How to cut spending and save money in 5 simple steps

May 13, 2021

By Claire Hegstrom

How to cut spending and save money in 5 simple steps

Woman sits at a full table of food inside a restaurant. She brings a fork to her mouth.

If you’ve ever set up a personal finance budget, it becomes clear very quickly where all your money seems to “disappear” to. Most finance experts will agree that “avoiding designer coffee on the way to work” or “choosing ride-share options to save on gas” are quick ways to save a couple bucks.

But what if you belong to the subset of peoples who don’t have wild discretionary spending habits? It’s a little more difficult to come up with creative ways to save even more money when you’ve already cut out a lot of “fun money” spending.

Give yourself a pat on the back if you’ve already found a budget that works for you, and a huge kudos if you’ve worked in additional ways to save every month. If you’re looking to take savings a step further, we’ve curated five super simple ideas to make an even bigger impact on your monthly savings. The best part? You can start all of these changes as soon as today!

1. Buy generic brands at the supermarket

Hear me out: For the most part, generic food brands taste exactly the same as branded ones, and can cost up to 30% less! While you won’t save much on fresh produce which tend to be brand-less by nature, you can save tons of money on staples like dairy, grains, spices, and condiments.

One of the most astounding price discrepancies when comparing name brand and generic products can be noticed in medicines. Ibuprofen is the same ingredient and strength whether it has a fancy label or not. To switch to the off-brand staples in your medicine cabinet, simply check the “active ingredient” label—as well as the dosage—and make sure you’re purchasing the same thing. You can always check with the pharmacist if you have any questions.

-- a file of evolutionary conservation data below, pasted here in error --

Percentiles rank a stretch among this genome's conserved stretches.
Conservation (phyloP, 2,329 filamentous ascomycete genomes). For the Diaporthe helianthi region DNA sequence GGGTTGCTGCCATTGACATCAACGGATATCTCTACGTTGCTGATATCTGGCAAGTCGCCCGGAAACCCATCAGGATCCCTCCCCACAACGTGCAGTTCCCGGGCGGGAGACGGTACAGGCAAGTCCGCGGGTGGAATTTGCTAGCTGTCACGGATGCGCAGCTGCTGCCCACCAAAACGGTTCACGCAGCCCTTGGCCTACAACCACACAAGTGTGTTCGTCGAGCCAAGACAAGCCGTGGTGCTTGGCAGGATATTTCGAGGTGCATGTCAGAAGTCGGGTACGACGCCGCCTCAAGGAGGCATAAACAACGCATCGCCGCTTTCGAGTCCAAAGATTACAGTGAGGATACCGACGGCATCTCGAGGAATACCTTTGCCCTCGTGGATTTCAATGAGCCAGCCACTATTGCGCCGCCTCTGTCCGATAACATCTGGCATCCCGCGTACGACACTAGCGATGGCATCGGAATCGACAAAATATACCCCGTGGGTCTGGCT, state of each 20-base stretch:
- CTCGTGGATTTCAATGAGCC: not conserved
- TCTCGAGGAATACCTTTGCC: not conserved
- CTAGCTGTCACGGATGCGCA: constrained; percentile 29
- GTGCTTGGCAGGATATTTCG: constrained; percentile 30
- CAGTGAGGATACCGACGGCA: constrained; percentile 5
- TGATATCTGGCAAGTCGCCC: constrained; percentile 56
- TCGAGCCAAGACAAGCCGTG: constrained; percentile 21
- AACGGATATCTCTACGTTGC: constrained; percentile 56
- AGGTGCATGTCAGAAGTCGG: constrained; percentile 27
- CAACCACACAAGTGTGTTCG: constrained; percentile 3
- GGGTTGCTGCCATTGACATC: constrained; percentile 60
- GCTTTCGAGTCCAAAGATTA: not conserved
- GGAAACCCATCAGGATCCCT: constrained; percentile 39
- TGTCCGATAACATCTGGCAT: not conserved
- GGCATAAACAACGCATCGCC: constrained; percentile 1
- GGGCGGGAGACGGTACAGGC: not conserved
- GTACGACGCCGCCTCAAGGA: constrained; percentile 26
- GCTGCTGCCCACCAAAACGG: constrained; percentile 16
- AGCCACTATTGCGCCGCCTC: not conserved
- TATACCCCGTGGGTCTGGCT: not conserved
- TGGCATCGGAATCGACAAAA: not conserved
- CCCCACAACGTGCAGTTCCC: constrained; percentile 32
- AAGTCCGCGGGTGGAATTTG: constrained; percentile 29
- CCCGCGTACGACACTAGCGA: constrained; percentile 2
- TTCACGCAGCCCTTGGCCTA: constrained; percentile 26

On the topic of grocery store runs, try to avoid shopping while you’re hungry. Make sure your stomach is full before you head to store, and write out a shopping list before you go. A list keeps you on track while you’re cruising through aisles, lowers the chance of hunger-driven impulse buys, and will lead to less gas spending due to extra trips for forgotten items.

2. Reevaluate recurring monthly payments regularly

Cable and internet companies thrive off the hike in your bill after your contract expires. They know that many people won’t have the time—or remember—to call and negotiate the price after their yearly contract is up. If negotiating your internet and cable bills gives you anxiety, write a script so that you know exactly what you’ll say if they start playing hardball.  

If you’re ready to cut the cord on cable all together, opt for television streaming services that are cheaper and don’t require a contract. The average American’s cable bill costs $217 per month, while many streaming services cost under $15 a month.

After you’ve conquered one bill, use that savings power to fuel a few more phone calls to your car and home insurance companies, cell phone carrier, and call your city works hotlines to ask for ways you can lower or regulate your utility bills.

3. Save extra money by cancelling your gym membership